ASA News on unlimited broadband – expert comment from Thinkbroadband.com
Expert comment from Andrew Ferguson, co-founder Thinkbroadband.com (www.thinkbroadband.com) following the ASA new guidance notes for claims of unlimited broadband.
“The new guidance notes for claims of “unlimited” and broadband speed in advertising are to be welcomed, certainly some of the worst practices may be curtailed, and a more realistic picture be given to consumers. Though the benefit is limited, as consumers should already be given a personalised speed estimate when signing up to broadband, i.e. specific to their telephone line/address.”
The key points are:
1. “Unlimited” can only be used for a service where the user is not charged extra for going over some figure, and there is no suspension of service for heavy use.
2. Traffic management to slow down some types of activity are still allowed, but where these slow a service down, more than the expected off-peak to peak slow down, it should be detailed in the advertising.
3. If a provider claims “unlimited web browsing” this includes all browser based activity, e.g. video streaming, so if that has its own limit this must be clearly detailed in the advert.
4. If a maximum speed for a service is claimed, it must be achievable for at least 10% of customers on the service. e.g. what used to be advertised as an up to 8 Mbps service, would now be an up to 7 Mbps service.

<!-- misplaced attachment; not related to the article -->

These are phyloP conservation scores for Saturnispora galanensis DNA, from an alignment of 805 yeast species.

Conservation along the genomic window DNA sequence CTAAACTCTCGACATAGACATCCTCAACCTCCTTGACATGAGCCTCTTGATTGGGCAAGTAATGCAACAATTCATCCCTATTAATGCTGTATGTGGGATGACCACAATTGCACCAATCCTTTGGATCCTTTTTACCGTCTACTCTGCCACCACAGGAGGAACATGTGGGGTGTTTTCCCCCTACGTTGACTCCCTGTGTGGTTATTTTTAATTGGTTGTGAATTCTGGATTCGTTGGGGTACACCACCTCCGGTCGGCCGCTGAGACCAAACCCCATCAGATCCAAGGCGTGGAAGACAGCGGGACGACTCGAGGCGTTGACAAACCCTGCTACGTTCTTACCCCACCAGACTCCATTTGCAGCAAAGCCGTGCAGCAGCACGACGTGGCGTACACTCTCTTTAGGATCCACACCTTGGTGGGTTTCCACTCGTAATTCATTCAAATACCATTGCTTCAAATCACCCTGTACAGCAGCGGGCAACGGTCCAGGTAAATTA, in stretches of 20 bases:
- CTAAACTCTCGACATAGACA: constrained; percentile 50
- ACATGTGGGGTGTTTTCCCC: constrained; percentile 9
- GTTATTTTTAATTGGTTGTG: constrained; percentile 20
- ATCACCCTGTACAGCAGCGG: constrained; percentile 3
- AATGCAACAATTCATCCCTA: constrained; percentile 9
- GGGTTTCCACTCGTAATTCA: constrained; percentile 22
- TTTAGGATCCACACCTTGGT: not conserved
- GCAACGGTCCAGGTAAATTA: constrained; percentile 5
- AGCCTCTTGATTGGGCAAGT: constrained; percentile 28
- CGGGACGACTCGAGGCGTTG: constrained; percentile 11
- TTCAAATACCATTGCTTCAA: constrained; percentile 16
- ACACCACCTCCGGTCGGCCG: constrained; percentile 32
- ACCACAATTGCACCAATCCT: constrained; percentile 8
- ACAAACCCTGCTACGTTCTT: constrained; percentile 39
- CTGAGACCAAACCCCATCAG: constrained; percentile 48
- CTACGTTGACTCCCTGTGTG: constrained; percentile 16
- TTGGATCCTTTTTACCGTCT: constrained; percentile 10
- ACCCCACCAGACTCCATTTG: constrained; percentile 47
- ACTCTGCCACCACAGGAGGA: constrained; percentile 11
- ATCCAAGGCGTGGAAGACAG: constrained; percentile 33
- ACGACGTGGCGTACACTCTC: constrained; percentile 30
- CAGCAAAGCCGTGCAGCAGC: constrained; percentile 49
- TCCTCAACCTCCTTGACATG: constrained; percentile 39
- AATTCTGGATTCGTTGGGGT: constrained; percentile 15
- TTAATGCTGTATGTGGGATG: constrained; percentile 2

5. Broadband providers are expected to be able to prove speed claims, through their own or independent analysis, and reflect the geographic area they are advertising in., with regular reviews to reflect their current user base.
6. Speed claims in adverts refer to measured throughput speeds, unlike the case where connection speeds alone are generally advertised.
7. Mobile broadband services while not covered by the guidelines are expected to attempt to follow the spirit of the guidelines.
The extra degree of explanation required in the body copy for non-broadcast marketing may be a challenge in terms of avoiding wordy explanations that no-one reads or understands, and one concern is that this will lead to a de-emphasis on speed and much more lifestyle based advertising. Additionally smaller providers may be discouraged from advertising in local press/radio due to the new requirements to prove any speed claims, something the largest providers with greater resources will have no problem doing.
The most positive aspect may be that people will realise that ADSL2+ only leads to a doubling in speeds for a small fraction of customers, and thus encourage people to look at the superfast services available, such as Fibre to the Cabinet (FTTC) and other products like cable broadband, thus increasing take-up and in time leading to further investment in roll-out.”